While reading through some posts in a foraging group I belong to on fb, I noticed a plant that looked familiar. The group was referring to it at "Cleaver" an edible plant, and I felt sure that I had seen it somewhere in the yard. I did a little reading and found that the Cleavers, or Catchweed, or Bedstraw, (and many other names attached to it) have many different species and are in the Rubiaceae family...the madder family...MADDER! Now I was excited, as I knew madder roots to be a good dyestuff but one I hadn't tried before.
Out to the yard I went and I immediately spotted clumps of Bedstraw, mostly Galium boreale or northern Bedstraw. The more I looked, the more I saw. They were everywhere.
I gathered up a pile of them in my basket and sat down to extract just the roots.
After all of my processing I was left with a small tangle of roots. I felt like this dye experiment would be akin to dyeing with saffron threads. A lot of effort for very little dye material.
I tried to be tricky and leave some of the reddish stalk on the root but after rinsing and drying briefly, it was clear they would be of no help. The tiny roots came off too. If you look closely you can see an orangish color to the root part that is good for dyeing.
After letting the roots stew in the dye jar for a few days I got a little anxious for results and decided to simmer some down. I put the whole batch in the dye pot and let it simmer for about an hour. After straining out the dye stuffs I added my wool and cotton that I had mordanted with alum, brought the temp just up to a simmer then turned it off and let it sit overnight.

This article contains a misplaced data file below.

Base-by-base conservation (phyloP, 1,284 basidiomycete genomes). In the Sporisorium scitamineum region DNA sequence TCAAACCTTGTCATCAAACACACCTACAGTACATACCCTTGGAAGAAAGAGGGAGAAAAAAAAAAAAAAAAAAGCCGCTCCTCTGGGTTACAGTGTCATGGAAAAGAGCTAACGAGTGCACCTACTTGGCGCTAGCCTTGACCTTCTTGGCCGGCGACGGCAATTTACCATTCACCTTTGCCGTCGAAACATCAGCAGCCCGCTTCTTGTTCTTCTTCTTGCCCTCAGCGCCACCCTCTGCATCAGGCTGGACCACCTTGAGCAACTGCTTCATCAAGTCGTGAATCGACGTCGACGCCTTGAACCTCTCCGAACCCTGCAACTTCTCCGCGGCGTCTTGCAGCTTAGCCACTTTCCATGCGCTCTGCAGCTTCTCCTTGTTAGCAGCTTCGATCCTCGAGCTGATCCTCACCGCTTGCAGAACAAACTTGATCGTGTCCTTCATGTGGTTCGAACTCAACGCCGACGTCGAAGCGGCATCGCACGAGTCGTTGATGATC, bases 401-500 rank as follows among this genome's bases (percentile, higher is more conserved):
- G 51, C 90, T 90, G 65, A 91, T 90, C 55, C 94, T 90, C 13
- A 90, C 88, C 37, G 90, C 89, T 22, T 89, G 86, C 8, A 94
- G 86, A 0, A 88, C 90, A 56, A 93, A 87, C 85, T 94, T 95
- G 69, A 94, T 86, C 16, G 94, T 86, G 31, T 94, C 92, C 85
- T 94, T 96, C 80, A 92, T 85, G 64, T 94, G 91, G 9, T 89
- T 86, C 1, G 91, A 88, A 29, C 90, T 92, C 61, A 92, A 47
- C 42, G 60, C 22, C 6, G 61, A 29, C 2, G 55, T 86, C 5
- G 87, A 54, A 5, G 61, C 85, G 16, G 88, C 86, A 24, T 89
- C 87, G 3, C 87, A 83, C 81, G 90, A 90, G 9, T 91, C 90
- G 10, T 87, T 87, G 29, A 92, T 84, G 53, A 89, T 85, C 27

From left to right on the photo above - alum, an overdye on dandelion flower (pale yellow), an overdye on black walnut (cocoa brown), and an exhaust bath.
Cotton fabric and floss took on an earthy pink.
I wanted to see how well the wool would hold its color once felted so I wet-felted a stone with it. It retained its carrot-orange color. I haven't gotten a true orange before with natural dyeing so this was pretty exciting. I'm going to try thoroughly drying the roots next time to see if it changes the color.
I found two other species of Bedstraw that day too, galium triflorum, which smells like a weaker version of sweetgrass (which I love), and galium aparine which is fuzzy and the aptly named "catchweed". The northern bedstraw was by far more abundant, which is why I chose to use it for dyeing. It's believed that bedstraw used to be dried and, you guessed it, used to stuff mattresses. The catchweed can be used as a sieve with its tiny hairs acting as a strainer.
Pretty cool stuff, and abundant here. Though, as with all of my foraging, I only take a few from each spot so as not to deplete any one area.
Amazing what you can find in your own backyard.